Mexico’s Century of Crony Capitalism

Zocalo ccI remember reading an essay by PJ O’Rourke years ago where he explored the meaning of the term “developing economy.” Why, he asked, was Mexico still a “developing economy”? It was settled long before the United States was. It has natural resources.

The answer is simple and it is complex. Chiefly however it is because Mexico does not have the tradition of property rights and rule of law that we in the United States do. (Did?) Deeds aren’t always recognized, same with other contracts. If the local big shot wants your property, he likely will take it somehow. The law is sort of a general guide more than it is the law. This is the case in many parts of Latin America.

That is why we should be concerned – for instance – when the president seeks to “govern” outside of his constitutional authority. This is the telltale sign of “developing world” politics and the mother of “developing world” economics.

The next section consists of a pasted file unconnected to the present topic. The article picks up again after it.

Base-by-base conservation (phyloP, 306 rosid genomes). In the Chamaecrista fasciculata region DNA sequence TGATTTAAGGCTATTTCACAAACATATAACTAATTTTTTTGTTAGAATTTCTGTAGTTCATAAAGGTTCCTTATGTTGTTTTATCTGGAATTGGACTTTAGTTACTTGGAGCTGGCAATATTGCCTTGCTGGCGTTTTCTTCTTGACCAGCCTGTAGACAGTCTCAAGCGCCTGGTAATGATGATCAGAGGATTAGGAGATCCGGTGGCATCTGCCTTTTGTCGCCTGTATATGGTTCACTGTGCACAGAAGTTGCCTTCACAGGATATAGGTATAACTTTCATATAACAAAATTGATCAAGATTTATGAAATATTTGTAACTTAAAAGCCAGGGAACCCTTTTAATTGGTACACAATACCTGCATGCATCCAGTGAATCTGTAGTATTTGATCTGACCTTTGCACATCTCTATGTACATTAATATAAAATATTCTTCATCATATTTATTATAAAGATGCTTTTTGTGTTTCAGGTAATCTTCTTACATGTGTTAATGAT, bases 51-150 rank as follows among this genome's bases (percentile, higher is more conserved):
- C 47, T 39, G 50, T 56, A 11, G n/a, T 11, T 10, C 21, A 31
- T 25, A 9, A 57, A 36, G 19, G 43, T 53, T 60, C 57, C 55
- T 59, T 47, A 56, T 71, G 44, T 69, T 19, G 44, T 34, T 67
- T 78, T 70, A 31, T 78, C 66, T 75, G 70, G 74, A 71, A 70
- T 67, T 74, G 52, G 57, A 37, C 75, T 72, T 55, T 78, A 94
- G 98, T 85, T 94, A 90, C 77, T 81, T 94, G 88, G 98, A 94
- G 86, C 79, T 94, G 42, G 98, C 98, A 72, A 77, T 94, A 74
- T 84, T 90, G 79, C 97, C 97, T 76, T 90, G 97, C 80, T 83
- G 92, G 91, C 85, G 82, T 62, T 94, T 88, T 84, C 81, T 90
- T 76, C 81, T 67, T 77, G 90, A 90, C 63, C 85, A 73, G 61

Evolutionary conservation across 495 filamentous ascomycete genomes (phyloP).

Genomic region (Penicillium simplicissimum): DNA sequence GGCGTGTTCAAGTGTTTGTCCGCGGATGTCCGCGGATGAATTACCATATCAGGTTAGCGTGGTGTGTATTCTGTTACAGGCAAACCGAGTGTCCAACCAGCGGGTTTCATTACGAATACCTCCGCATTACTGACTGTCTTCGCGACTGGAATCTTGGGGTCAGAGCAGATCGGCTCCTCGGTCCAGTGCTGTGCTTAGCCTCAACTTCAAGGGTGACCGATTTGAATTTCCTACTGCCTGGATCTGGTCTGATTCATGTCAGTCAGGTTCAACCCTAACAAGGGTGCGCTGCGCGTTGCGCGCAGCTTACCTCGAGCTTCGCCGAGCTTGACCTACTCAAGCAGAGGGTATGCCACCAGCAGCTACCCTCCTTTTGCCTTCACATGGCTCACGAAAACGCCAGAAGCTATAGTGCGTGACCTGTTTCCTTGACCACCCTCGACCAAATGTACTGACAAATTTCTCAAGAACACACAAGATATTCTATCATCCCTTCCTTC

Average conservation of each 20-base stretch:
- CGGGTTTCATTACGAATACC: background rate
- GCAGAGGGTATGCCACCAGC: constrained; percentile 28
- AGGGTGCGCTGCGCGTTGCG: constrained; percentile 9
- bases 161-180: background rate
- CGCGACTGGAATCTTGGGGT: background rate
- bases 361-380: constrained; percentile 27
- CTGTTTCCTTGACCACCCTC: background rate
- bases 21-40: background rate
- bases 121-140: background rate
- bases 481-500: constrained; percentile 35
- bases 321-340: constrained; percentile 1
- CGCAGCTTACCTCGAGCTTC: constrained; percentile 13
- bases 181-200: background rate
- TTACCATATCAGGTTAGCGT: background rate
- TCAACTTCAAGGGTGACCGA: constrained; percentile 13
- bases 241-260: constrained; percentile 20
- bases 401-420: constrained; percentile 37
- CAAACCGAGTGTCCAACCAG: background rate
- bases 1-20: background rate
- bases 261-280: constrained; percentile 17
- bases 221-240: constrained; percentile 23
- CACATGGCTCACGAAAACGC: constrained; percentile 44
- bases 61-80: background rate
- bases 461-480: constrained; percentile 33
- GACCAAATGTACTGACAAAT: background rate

Where power, and power alone rules the day, not the law, the economy is forever mired in the the ooze of corruption.

Crony capitalism, a growing trend in America, is the way of the “developing world.” It is the way of Mexico. (Though there is always hope.) It should not be the way of the United States.

(From The PanAm Post)

Instead, the model implanted in Mexico is what’s known as crony capitalism, capitalism among friends, or mercantilism. Businessmen don’t compete for the goodwill of consumers, but that of those in power. This story could be told time and again about Mexico. Furthermore, a cursory look at history shows that his has been the predominant model of social organization in Latin America.

Market mechanisms, even today, are supplanted by political favoritism. According a study by the Friedrich Naumann Foundation for Freedom, while Mexico has made important advances in opening up to external trade and developing a stable currency, it hasn’t been able to make the necessary institutional reforms, above all with regard to the regulatory environment and the system of property rights, that favor economic freedom. This facilitates the arbitrary awarding of resources without due transparency and competition, and necessarily mires elected officials in corruption.

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